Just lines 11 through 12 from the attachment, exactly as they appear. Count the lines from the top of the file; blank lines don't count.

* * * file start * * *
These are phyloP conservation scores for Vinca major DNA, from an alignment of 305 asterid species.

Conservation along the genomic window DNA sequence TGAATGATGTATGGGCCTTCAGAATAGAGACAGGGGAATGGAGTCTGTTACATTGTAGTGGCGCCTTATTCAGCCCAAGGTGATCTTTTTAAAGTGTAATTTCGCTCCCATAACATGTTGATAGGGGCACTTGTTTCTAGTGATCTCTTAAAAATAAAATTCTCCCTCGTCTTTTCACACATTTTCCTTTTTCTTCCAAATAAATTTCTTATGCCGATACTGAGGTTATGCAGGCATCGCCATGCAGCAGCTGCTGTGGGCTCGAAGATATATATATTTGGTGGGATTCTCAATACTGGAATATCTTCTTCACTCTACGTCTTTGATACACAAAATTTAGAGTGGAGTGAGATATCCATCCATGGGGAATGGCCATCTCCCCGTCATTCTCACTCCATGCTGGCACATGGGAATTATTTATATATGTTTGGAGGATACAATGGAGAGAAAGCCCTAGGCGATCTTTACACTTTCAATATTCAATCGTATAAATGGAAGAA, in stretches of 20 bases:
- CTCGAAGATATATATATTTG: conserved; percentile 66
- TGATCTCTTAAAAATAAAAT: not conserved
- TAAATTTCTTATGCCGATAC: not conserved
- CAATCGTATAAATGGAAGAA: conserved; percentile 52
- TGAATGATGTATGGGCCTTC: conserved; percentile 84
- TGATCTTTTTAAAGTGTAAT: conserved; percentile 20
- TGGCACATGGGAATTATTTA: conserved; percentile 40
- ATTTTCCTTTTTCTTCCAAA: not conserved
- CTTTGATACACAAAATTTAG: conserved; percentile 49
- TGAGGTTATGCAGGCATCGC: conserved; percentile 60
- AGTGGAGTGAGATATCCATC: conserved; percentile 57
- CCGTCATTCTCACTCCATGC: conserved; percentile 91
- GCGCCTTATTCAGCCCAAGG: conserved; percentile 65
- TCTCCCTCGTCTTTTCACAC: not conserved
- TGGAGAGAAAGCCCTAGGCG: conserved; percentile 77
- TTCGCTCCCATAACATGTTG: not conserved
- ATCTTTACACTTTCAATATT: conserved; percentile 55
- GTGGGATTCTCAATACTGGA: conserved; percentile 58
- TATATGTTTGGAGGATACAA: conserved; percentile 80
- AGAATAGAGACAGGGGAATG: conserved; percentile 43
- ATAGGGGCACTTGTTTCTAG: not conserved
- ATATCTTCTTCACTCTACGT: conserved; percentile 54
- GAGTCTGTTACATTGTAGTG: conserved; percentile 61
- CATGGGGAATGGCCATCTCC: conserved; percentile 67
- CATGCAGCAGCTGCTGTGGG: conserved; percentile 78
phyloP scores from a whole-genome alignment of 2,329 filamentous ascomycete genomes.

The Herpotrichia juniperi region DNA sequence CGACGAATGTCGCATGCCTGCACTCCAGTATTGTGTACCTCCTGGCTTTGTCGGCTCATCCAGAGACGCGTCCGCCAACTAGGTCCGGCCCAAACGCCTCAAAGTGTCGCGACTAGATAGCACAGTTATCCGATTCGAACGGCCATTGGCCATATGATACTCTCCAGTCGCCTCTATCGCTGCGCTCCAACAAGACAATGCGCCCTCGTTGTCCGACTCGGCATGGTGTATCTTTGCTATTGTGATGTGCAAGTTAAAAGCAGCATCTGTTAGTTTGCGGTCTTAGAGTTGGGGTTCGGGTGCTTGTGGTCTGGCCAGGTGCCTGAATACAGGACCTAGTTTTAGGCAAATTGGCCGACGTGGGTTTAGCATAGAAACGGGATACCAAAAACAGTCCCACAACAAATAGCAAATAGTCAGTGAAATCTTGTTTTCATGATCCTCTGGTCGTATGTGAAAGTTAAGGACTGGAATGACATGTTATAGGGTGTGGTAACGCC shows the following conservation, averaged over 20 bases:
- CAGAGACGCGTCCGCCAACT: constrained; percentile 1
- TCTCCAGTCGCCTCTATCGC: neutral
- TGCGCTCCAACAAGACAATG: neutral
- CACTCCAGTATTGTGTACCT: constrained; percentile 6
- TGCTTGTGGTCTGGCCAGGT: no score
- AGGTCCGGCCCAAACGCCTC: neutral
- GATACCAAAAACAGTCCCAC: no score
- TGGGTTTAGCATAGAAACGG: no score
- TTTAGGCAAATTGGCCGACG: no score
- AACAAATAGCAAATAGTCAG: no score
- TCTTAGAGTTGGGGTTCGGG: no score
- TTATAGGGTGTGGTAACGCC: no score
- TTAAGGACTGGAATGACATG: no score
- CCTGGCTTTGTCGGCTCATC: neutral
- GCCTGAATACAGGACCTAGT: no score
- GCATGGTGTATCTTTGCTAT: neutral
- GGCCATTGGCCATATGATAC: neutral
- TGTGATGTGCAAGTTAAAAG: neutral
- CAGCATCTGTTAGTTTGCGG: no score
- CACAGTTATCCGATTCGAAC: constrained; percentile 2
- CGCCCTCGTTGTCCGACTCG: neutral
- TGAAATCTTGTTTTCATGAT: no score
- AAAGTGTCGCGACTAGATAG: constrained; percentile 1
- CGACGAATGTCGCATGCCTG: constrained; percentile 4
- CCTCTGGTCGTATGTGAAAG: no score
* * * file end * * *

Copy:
- CTTTGATACACAAAATTTAG: conserved; percentile 49
- TGAGGTTATGCAGGCATCGC: conserved; percentile 60